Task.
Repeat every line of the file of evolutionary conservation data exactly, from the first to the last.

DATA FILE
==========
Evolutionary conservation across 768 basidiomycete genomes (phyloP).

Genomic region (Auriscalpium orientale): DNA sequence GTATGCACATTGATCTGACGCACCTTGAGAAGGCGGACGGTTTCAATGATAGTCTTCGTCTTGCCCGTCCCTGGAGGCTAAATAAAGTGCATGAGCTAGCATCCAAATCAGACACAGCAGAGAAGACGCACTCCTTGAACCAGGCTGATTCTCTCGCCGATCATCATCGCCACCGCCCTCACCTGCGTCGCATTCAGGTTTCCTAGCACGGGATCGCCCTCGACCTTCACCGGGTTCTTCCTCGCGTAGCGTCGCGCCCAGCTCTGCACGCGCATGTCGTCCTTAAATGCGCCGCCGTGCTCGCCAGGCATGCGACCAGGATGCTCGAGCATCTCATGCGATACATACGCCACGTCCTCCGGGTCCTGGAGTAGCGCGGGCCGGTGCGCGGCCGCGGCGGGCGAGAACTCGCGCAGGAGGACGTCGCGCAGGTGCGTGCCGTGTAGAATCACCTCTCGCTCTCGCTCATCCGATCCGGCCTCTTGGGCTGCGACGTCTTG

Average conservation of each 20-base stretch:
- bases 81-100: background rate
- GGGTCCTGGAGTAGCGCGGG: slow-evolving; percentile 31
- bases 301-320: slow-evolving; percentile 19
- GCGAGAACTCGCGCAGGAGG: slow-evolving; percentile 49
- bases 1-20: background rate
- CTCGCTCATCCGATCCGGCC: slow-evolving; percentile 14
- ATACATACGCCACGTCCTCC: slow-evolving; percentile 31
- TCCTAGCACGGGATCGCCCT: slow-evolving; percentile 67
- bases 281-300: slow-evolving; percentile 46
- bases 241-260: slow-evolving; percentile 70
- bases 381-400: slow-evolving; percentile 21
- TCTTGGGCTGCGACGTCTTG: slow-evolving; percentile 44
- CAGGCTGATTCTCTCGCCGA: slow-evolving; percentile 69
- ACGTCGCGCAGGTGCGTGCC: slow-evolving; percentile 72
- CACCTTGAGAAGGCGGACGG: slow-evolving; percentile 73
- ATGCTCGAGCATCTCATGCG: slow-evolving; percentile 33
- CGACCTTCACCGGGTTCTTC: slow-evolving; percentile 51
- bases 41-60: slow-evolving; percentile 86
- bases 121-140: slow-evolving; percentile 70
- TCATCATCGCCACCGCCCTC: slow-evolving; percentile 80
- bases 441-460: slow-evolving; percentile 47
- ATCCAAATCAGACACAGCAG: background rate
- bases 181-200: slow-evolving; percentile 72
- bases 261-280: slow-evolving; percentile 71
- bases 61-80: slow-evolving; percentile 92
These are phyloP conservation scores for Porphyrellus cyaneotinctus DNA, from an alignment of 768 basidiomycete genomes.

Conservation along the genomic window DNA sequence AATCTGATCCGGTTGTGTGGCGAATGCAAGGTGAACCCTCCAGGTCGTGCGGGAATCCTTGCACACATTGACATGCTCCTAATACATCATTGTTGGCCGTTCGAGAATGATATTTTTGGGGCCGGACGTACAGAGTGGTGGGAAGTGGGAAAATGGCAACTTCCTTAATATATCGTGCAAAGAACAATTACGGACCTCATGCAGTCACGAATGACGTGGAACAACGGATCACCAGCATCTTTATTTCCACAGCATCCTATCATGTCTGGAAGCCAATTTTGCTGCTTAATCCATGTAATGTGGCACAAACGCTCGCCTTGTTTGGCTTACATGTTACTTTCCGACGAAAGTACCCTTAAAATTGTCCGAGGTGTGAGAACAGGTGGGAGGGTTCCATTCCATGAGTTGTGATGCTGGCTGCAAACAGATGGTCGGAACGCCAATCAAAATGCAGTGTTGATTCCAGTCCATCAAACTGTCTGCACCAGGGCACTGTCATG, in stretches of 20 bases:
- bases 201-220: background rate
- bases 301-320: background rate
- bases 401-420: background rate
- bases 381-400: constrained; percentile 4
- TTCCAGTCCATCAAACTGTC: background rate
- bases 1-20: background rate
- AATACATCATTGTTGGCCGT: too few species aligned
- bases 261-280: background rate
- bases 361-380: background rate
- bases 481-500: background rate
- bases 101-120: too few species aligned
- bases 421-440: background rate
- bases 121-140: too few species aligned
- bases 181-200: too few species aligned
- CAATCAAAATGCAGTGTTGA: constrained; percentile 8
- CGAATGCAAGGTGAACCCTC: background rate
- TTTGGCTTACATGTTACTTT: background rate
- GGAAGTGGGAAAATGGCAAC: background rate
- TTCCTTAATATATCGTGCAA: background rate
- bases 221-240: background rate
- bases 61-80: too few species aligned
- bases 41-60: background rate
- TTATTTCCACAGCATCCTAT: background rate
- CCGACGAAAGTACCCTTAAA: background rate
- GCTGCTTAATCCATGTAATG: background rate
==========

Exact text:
Evolutionary conservation across 768 basidiomycete genomes (phyloP).

Genomic region (Auriscalpium orientale): DNA sequence GTATGCACATTGATCTGACGCACCTTGAGAAGGCGGACGGTTTCAATGATAGTCTTCGTCTTGCCCGTCCCTGGAGGCTAAATAAAGTGCATGAGCTAGCATCCAAATCAGACACAGCAGAGAAGACGCACTCCTTGAACCAGGCTGATTCTCTCGCCGATCATCATCGCCACCGCCCTCACCTGCGTCGCATTCAGGTTTCCTAGCACGGGATCGCCCTCGACCTTCACCGGGTTCTTCCTCGCGTAGCGTCGCGCCCAGCTCTGCACGCGCATGTCGTCCTTAAATGCGCCGCCGTGCTCGCCAGGCATGCGACCAGGATGCTCGAGCATCTCATGCGATACATACGCCACGTCCTCCGGGTCCTGGAGTAGCGCGGGCCGGTGCGCGGCCGCGGCGGGCGAGAACTCGCGCAGGAGGACGTCGCGCAGGTGCGTGCCGTGTAGAATCACCTCTCGCTCTCGCTCATCCGATCCGGCCTCTTGGGCTGCGACGTCTTG

Average conservation of each 20-base stretch:
- bases 81-100: background rate
- GGGTCCTGGAGTAGCGCGGG: slow-evolving; percentile 31
- bases 301-320: slow-evolving; percentile 19
- GCGAGAACTCGCGCAGGAGG: slow-evolving; percentile 49
- bases 1-20: background rate
- CTCGCTCATCCGATCCGGCC: slow-evolving; percentile 14
- ATACATACGCCACGTCCTCC: slow-evolving; percentile 31
- TCCTAGCACGGGATCGCCCT: slow-evolving; percentile 67
- bases 281-300: slow-evolving; percentile 46
- bases 241-260: slow-evolving; percentile 70
- bases 381-400: slow-evolving; percentile 21
- TCTTGGGCTGCGACGTCTTG: slow-evolving; percentile 44
- CAGGCTGATTCTCTCGCCGA: slow-evolving; percentile 69
- ACGTCGCGCAGGTGCGTGCC: slow-evolving; percentile 72
- CACCTTGAGAAGGCGGACGG: slow-evolving; percentile 73
- ATGCTCGAGCATCTCATGCG: slow-evolving; percentile 33
- CGACCTTCACCGGGTTCTTC: slow-evolving; percentile 51
- bases 41-60: slow-evolving; percentile 86
- bases 121-140: slow-evolving; percentile 70
- TCATCATCGCCACCGCCCTC: slow-evolving; percentile 80
- bases 441-460: slow-evolving; percentile 47
- ATCCAAATCAGACACAGCAG: background rate
- bases 181-200: slow-evolving; percentile 72
- bases 261-280: slow-evolving; percentile 71
- bases 61-80: slow-evolving; percentile 92
These are phyloP conservation scores for Porphyrellus cyaneotinctus DNA, from an alignment of 768 basidiomycete genomes.

Conservation along the genomic window DNA sequence AATCTGATCCGGTTGTGTGGCGAATGCAAGGTGAACCCTCCAGGTCGTGCGGGAATCCTTGCACACATTGACATGCTCCTAATACATCATTGTTGGCCGTTCGAGAATGATATTTTTGGGGCCGGACGTACAGAGTGGTGGGAAGTGGGAAAATGGCAACTTCCTTAATATATCGTGCAAAGAACAATTACGGACCTCATGCAGTCACGAATGACGTGGAACAACGGATCACCAGCATCTTTATTTCCACAGCATCCTATCATGTCTGGAAGCCAATTTTGCTGCTTAATCCATGTAATGTGGCACAAACGCTCGCCTTGTTTGGCTTACATGTTACTTTCCGACGAAAGTACCCTTAAAATTGTCCGAGGTGTGAGAACAGGTGGGAGGGTTCCATTCCATGAGTTGTGATGCTGGCTGCAAACAGATGGTCGGAACGCCAATCAAAATGCAGTGTTGATTCCAGTCCATCAAACTGTCTGCACCAGGGCACTGTCATG, in stretches of 20 bases:
- bases 201-220: background rate
- bases 301-320: background rate
- bases 401-420: background rate
- bases 381-400: constrained; percentile 4
- TTCCAGTCCATCAAACTGTC: background rate
- bases 1-20: background rate
- AATACATCATTGTTGGCCGT: too few species aligned
- bases 261-280: background rate
- bases 361-380: background rate
- bases 481-500: background rate
- bases 101-120: too few species aligned
- bases 421-440: background rate
- bases 121-140: too few species aligned
- bases 181-200: too few species aligned
- CAATCAAAATGCAGTGTTGA: constrained; percentile 8
- CGAATGCAAGGTGAACCCTC: background rate
- TTTGGCTTACATGTTACTTT: background rate
- GGAAGTGGGAAAATGGCAAC: background rate
- TTCCTTAATATATCGTGCAA: background rate
- bases 221-240: background rate
- bases 61-80: too few species aligned
- bases 41-60: background rate
- TTATTTCCACAGCATCCTAT: background rate
- CCGACGAAAGTACCCTTAAA: background rate
- GCTGCTTAATCCATGTAATG: background rate